Port of Seattle Cop Named Naval Reserve Sailor of Year


Port of Seattle police Sgt. Douglas Newman has been named the US Naval Reserve’s Navy Reserve Sailor of the Year.

Newman, a 16-year department veteran, has held numerous positions in the POSPD, including creating and supervising the department’s gang unit. He is also a Master-at-Arms Chief Petty Officer in the USNR and is the Senior Enlisted Leader for Naval Security Forces at Navy Base, Kitsap.

Newman, who previously served in the US Marine Corps and National Guard during the 1990s, enlisted in the Navy Reserve in 2001.

“I’m very lucky because I’m able to be a Master-at-Arms in one community and a civilian police officer in the other. What I learn in one field, I carry over to the next field,” Newman said in a statement released by the Naval Reserves. “Whether it’s a civilian police officer that I work with, or a sailor that I drill with, I have to (think) about their morale and welfare to get the mission done.”

Newman, who has previously received numerous other military awards, including the Navy and Marine Corps Achievement Medal, Operation Iraqi Freedom Campaign Medal and Military Outstanding Volunteer Medal, was recognized by the Port of Seattle Commission during its June 5 meeting.

“Sergeant Newman exemplifies excellence in service,” Commission President Gael Tarleton said. “We are honored to support his commitment to the Navy Reserves and fortunate to have someone of his skills on our police force.”

LA/Long Beach Container Fees to Rise


A 2.5 percent increase in the traffic mitigation charge placed on containers moving through the Los Angeles and Long Beach ports will be implemented beginning Aug. 1, 2012, the West Coast MTO Agreement, which administers the fee, has announced.

Starting in August, the fee will rise to $61.50 per 20-foot-equivalent unit and $123 per forty-foot container, from the current rates of $60 and $120, respectively.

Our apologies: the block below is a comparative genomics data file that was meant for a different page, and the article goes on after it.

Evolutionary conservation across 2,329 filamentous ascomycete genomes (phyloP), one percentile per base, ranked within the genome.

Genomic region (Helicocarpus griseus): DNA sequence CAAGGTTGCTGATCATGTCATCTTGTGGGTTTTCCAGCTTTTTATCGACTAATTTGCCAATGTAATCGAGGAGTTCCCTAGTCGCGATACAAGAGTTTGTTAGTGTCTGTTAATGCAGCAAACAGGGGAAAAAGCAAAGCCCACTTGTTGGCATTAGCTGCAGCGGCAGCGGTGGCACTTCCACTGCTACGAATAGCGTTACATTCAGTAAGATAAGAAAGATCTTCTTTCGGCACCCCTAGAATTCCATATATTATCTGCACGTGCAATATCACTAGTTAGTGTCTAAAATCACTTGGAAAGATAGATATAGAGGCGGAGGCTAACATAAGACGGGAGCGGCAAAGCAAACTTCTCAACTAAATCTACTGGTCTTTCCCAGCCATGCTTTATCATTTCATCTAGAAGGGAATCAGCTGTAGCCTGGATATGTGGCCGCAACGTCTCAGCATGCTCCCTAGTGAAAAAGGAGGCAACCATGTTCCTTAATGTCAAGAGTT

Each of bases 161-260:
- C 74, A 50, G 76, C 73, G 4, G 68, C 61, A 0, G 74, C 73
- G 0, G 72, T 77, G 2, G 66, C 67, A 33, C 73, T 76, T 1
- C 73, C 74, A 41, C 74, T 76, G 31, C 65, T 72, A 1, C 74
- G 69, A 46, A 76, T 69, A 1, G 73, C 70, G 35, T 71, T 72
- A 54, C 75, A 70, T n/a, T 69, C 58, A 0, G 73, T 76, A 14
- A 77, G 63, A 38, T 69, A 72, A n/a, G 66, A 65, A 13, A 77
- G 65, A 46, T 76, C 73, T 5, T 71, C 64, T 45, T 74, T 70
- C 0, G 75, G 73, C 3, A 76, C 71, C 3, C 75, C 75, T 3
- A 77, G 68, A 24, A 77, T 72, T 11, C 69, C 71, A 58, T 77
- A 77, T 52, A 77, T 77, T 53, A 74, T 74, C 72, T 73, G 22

The WCMTOA, a collective of terminal operators, says the increase is being put into place in order to address increases in labor costs that take effect July 1.

The mitigation fee, which dates back to 2005, helps pay for the night and weekend marine terminal shifts created by the PierPass OffPeak program to relieve daytime congestion in and around the ports.
It also provides a financial incentive to move cargo during less congested times. The fee is charged for non-exempt containers moving during the peak hours of Monday through Friday from 3 am to 6 pm.

On Aug. 1, 2011, the fee increased for the first time since 2006. The $10 per TEU upsurge came after hourly labor costs increased more than 31 percent for the same period. It was at that time that the WCMTOA announced that beginning in mid-2012 it would begin adjusting the fee annually to address labor cost increases.

The terminal operators say they’ve operated the OffPeak program at a loss since the program’s 2005 inception, when they doubled the number of shifts per week, thereby essentially spreading the same number of containers over twice the working hours.

The shortfall between traffic mitigation revenues and OffPeak gate costs was $55 million in 2011 and $52.3 million in 2010, with cargo volume having been essentially flat since 2005, according to the terminal operators group.

However, also since 2005, the PierPass OffPeak program has helped achieve the goal of reducing traffic congestion in and around the ports during daytime business hours. Off hours gates have grown to handle about 55 percent of all container traffic at the ports, according to the WCMTOA.

For more information on the traffic mitigation fees or PierPass program, visit www.pierpass-tmf.org.

POLA Approves Major Expansion Project


The Los Angeles Harbor Commission has certified the final Environmental Impact Report for the proposed expansion of Berths 302-306 and approved the $196 million project, which would renovate and modernize the 300-acre container terminal.